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Saturday 23 September 2023 Dublin: 7°C
Shutterstock/Luciano Mortula - LGM
# rite of passage
Varadkar and Coveney pushing to get J1 visa programme reinstated for summer 2022
The J1 summer visa programme was suspended in response to Covid-19.

THE GOVERNMENT HAS been pushing the Biden administration to reinstate the J1 visa programme by next summer. 

The popular programme was suspended last year in response to the Covid-19 pandemic.

The impact on the travel sector, and the shutting down of the scheme, resulted in the company that operates USIT Ireland, which dealt with the visa applications, going into liquidation.

Generations of young Irish people have travelled to the states for summers on the visa, with figures showing that more than 3,000 people participated in the programme in 2019.

With the US travel ban lifting in November, the Irish government is keen to get students back over to America next year.

Tánaiste Leo Varadkar, who did his J1 summer in Washington DC before entering politics, raised the matter at a meeting last week with US Secretary of Commerce Gina Raimondo. 

Varadkar is understood to have made the point that the the programme is very valuable, and is not just about summer jobs for students or seasonal labour for US businesses.

Raimondo is believed to be confident that it could resume next summer, though that would be dependent on the public health situation.

“I raised the issue of the J1 summer visa with Secretary Raimondo. I pointed out that it wasn’t just a valuable source of seasonal workers for American business but also a formative experience for a lot of young Irish people who get a chance to discover and even fall in love with America.

“I expressed my hope that both the J1 programme and our work holiday visa programme would operate as normal in summer 2022,” Varadkar told The Journal.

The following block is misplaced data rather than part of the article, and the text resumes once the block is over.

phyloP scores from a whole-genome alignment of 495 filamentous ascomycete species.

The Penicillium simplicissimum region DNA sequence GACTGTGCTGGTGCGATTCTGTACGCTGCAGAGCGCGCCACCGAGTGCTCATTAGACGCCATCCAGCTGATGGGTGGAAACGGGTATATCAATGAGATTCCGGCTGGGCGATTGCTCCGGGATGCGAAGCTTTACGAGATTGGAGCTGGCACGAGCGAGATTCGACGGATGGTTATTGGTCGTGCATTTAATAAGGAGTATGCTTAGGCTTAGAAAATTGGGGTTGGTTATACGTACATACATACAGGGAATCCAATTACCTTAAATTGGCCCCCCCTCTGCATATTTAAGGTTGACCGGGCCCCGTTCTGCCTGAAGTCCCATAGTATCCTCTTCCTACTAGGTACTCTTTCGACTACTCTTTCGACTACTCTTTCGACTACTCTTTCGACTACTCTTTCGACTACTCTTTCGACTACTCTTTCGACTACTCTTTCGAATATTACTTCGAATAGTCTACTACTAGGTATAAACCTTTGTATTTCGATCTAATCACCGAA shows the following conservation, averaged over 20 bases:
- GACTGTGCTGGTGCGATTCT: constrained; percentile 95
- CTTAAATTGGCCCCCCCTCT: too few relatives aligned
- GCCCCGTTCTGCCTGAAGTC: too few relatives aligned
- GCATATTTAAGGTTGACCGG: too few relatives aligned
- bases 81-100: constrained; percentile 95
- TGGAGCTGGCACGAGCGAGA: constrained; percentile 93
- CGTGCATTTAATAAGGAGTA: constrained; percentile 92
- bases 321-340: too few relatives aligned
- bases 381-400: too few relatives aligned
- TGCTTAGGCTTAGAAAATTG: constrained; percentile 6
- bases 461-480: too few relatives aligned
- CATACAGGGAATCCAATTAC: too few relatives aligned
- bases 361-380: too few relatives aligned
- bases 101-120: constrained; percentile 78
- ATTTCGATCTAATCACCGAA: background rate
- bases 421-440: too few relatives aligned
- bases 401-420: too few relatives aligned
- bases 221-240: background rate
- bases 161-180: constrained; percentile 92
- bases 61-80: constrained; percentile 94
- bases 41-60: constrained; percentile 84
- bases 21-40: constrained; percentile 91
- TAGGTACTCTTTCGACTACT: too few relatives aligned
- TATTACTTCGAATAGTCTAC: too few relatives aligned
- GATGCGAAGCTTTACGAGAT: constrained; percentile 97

Foreign Affairs Minister Simon Coveney, who was also recently in New York and Washington DC, told The Journal that whether the J1 visa programme resumes will “depend on the trajectory of the pandemic between now and then”.

“For now we have to absolutely focus on the travel ban being lifted and making that a success. We will of course be keeping the work up on J1,” he said.

Speaking during a visit by Taoiseach Micheál Martin last week, US governor Kathy Hochul said the message to global travellers is that the rate of Covid in New York is low, and that New York is “open for business” with museums, concerts and broadway shows all reopened.

When asked about the return of Irish students next summer, she said: “I would absolutely love to see them coming back next year.”

“It’s part of growing up — I spent time in Ireland and London as a student and I’m a better person for having that international experience. I feel it is really discouraging to me that during the Trump administration there was such a suppression of anyone coming here,” she said.

She said that America “needs to get them back” as immigration “is part of our heritage”.

Hochul said the Trump administration had suppressed the entry of people into America and said that she would work to ensure that New York was a more welcoming place.

E3 Visas

While the return of the J1 visa looks likely for a return next year, work is also underway at getting the E3 visa over the line for Irish citizens.

An E3 visa Bill fell at the last hurdle om the US Senate two years ago, but had it succeeded, thousands of extra US visas for Irish people could have been delivered.

While the Bill was passed in the US House of Representatives, without the need for a vote, it hit a serious roadblock in the Senate.

It needed unanimous support in the 100-seat Senate because it was being fast-tracked but a “hold” was put on the Bill by a single US senator, Republican Tom Cotton.

At the time, US President Donald Trump personally spoke to Cotton about his opposition to the bill.

Now, with a new US administration under President Joe Biden, who is not shy about speaking about his Irish roots, there is fresh hope that the visas could be delivered.

Coveney told The Journal: “I had a detailed discussion with Senator Dick Durban on the E3 issue, he is co-sponsor of the Bill that passed the House twice, but not the Senate.

“We are determined Irish people will have a way to travel and work in the United States and we have a lot of friends in Washington who want the same. We are continuing to find ways to help the undocumented living in the US.”

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